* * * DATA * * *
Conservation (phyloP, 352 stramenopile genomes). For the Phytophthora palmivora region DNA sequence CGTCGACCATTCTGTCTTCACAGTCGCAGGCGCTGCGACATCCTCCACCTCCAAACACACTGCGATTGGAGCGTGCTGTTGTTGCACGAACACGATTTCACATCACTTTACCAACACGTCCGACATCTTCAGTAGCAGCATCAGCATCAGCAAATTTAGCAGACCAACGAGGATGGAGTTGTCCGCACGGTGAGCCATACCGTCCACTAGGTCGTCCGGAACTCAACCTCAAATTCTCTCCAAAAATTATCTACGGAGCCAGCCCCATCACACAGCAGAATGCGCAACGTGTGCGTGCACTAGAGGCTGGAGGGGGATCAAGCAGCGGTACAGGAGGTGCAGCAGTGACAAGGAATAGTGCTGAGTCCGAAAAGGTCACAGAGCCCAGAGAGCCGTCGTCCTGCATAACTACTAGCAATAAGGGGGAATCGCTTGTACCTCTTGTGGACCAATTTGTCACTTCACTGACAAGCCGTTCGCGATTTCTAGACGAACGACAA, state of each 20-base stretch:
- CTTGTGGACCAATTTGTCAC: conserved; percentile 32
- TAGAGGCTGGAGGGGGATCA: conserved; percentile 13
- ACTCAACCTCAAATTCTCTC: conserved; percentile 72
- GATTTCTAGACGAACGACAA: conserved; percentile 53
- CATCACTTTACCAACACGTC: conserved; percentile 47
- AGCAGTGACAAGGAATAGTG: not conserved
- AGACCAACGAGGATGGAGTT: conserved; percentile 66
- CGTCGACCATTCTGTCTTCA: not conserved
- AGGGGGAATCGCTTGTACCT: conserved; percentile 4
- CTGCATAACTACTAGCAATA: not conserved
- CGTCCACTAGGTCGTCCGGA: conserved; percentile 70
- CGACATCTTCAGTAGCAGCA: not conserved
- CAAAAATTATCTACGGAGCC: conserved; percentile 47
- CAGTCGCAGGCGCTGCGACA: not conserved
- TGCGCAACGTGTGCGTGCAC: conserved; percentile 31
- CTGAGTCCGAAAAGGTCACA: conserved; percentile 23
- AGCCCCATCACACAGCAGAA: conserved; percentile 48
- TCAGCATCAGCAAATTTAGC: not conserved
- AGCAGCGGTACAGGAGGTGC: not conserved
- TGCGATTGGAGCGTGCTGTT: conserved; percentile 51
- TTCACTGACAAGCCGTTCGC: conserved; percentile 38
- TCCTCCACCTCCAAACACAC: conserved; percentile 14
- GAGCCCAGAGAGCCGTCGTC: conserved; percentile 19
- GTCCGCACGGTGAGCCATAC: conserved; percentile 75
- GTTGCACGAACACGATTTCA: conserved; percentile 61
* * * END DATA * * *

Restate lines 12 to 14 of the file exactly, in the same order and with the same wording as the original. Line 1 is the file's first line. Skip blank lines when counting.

- CGTCCACTAGGTCGTCCGGA: conserved; percentile 70
- CGACATCTTCAGTAGCAGCA: not conserved
- CAAAAATTATCTACGGAGCC: conserved; percentile 47